Players are finalising lawsuit against artificial turf at the World Cup and it is reported they expect to officially file the lawsuit in the coming days.
In our previous article about the lawsuit against the artificial turf, high profile players had delivered a letter to FIFA and Canada Soccer voicing their opinions and intentions.
As far as we know there has been little response from the governing body and it is now reported that the players are now finalising the lawsuit against playing on artificial pitches at the World Cup.
High profile players unite for the fight:
There are many high profile players among the applicants including:
FIFA 2013 Player of the Year Nadine Angerer of Germany.
FIFA 2012 Player of the Year Abby Wambach of the United States.
Samantha Kerr and Caitlin Foord of Australia
Fabiana Da Silva Simões of Brazil
Katherine Alvarado and Diana Saenz of Costa Rica
Camille Abily and Elise Bussaglia of France
Yuki Ogimi of Japan
Jackie Acevedo and Teresa Noyola of Mexico
Abby Erceg and Hannah Wilkinson of New Zealand
Ji So Yun of South Korea
Verónica Boquete of Spain
Alex Morgan and Heather O’Reilly of the United States.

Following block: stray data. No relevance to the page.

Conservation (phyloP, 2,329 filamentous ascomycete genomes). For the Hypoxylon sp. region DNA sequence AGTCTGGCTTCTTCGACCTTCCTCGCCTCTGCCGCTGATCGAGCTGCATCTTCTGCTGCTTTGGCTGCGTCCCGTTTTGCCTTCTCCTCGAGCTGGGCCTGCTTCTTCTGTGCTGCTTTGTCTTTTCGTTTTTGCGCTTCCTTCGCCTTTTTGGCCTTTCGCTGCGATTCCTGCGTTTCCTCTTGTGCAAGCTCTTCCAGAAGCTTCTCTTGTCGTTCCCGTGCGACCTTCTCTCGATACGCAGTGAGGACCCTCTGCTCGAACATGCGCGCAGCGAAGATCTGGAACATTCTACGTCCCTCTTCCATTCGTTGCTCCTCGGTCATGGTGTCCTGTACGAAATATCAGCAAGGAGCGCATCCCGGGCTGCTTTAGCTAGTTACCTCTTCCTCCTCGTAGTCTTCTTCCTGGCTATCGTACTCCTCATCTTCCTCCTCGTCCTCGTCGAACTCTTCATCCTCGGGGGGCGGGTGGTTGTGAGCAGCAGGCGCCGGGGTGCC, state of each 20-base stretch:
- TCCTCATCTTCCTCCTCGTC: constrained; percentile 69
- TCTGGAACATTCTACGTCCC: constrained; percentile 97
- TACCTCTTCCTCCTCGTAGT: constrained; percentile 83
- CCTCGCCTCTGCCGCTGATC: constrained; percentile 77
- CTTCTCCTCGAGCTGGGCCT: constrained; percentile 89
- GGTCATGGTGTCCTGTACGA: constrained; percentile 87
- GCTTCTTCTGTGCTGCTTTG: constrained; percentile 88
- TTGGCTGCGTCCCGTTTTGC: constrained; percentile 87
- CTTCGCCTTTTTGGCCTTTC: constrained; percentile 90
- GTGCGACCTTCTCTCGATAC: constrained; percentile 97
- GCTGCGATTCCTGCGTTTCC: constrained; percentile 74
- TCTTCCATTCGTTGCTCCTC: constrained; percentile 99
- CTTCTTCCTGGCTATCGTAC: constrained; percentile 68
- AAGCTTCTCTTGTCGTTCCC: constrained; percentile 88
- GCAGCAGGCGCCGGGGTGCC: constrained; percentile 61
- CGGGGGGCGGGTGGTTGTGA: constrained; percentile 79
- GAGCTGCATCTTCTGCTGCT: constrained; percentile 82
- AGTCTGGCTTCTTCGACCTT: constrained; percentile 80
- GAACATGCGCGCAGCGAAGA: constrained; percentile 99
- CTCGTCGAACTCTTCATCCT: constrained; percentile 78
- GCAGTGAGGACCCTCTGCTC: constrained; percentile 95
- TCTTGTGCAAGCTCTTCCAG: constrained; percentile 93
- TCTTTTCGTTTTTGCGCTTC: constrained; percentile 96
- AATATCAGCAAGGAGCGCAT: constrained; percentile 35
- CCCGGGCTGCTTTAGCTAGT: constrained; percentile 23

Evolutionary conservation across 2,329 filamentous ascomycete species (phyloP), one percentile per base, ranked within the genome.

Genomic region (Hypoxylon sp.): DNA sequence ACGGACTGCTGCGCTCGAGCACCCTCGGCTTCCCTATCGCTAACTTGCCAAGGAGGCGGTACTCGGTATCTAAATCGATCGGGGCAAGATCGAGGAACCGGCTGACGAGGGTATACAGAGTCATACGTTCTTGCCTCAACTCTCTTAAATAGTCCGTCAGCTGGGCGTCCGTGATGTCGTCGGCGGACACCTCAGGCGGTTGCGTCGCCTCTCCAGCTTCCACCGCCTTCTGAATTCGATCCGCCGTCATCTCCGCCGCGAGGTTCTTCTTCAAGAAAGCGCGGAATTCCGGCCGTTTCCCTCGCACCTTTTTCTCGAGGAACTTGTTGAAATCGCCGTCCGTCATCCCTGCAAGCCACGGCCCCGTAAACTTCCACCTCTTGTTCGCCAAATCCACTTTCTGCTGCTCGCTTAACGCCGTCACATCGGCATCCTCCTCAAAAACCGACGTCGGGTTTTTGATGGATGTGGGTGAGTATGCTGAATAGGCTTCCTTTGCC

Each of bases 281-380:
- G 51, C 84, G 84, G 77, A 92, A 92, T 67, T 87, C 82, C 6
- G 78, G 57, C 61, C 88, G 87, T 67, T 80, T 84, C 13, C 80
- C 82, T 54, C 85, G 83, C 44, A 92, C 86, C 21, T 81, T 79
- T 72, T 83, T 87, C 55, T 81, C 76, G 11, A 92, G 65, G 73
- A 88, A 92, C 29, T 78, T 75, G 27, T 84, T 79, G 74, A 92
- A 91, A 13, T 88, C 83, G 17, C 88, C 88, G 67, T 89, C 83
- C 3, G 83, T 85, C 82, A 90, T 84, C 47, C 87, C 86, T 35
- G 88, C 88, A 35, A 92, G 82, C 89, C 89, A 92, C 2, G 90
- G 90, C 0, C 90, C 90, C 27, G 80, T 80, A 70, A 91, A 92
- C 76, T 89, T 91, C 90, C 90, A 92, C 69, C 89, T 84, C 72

NBC Sports reported that in a letter dated Sept. 23, the law firms representing the group of 40-plus international players gave FIFA and Canada Soccer a ‘final notice’ date of Friday to respond to what they say is gender discrimination. They expect to officially file the lawsuit in the coming days. A Canada Soccer lawyer made contact with the players’ lawyers, according to Hampton Dellinger of Boies, Schiller & Flexner, one of two law firms representing the players. However, Dellinger says Canada Soccer’s lawyer “did not provide any commitment that CSA was ready begin negotiations.”
The draft document for the final notice outlines a number of key information including, discrimination – “Discrimination of any kind against a…private person or group of people on account of…gender…is strictly prohibited and punishable by suspension or expulsion”, a statement of facts, the Importance of Soccer Generally and the 2015 Women’s World Cup in Particular and The Critical Role of the Field of Play and the Risks Posed by Plastic Pitches.
The document also highlights examples of artificial turf abrasions:
The document continues with information on violations and also includes remedy sought. This section describes the various different ways that the FIFA Women’s World Cup 2015 can be played on natural grass. Solutions suggested include moving the matches to stadiums in Canada that already have a natural grass playing field.
Read the full 15-page document that was obtained by NBC Sports.
Players are not planning to boycott the World Cup.
The WSU Team bringing you news and updates from the world of women’s football.